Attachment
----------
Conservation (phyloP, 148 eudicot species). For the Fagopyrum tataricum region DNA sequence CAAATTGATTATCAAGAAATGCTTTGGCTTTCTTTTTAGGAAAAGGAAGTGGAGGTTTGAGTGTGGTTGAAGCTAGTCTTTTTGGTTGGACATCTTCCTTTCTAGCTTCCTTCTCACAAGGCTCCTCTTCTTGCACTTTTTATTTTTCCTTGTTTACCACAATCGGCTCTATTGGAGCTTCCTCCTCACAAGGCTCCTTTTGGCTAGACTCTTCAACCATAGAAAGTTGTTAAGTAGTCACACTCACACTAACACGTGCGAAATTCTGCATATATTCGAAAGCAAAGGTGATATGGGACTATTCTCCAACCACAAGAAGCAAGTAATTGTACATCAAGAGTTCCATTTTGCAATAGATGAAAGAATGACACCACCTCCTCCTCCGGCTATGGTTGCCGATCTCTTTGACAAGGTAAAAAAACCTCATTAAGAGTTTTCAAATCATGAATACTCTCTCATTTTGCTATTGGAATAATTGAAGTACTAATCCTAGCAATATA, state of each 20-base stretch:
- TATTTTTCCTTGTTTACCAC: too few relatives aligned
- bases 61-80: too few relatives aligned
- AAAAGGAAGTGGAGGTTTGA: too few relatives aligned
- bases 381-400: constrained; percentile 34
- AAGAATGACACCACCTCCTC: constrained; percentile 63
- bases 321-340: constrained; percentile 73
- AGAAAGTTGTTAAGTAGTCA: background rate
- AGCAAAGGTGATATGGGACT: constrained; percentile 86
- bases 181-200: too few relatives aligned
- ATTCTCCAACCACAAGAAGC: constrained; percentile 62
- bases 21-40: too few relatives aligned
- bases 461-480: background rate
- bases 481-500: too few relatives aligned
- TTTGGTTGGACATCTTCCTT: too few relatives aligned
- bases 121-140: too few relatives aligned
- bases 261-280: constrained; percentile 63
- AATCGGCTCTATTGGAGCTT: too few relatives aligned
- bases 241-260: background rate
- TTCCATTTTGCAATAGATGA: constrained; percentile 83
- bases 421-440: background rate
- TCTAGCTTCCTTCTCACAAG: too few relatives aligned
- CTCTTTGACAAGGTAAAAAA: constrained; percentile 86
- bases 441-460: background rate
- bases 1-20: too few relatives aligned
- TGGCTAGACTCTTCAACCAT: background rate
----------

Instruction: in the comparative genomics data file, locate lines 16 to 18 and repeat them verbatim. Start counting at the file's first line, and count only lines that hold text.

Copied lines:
- bases 121-140: too few relatives aligned
- bases 261-280: constrained; percentile 63
- AATCGGCTCTATTGGAGCTT: too few relatives aligned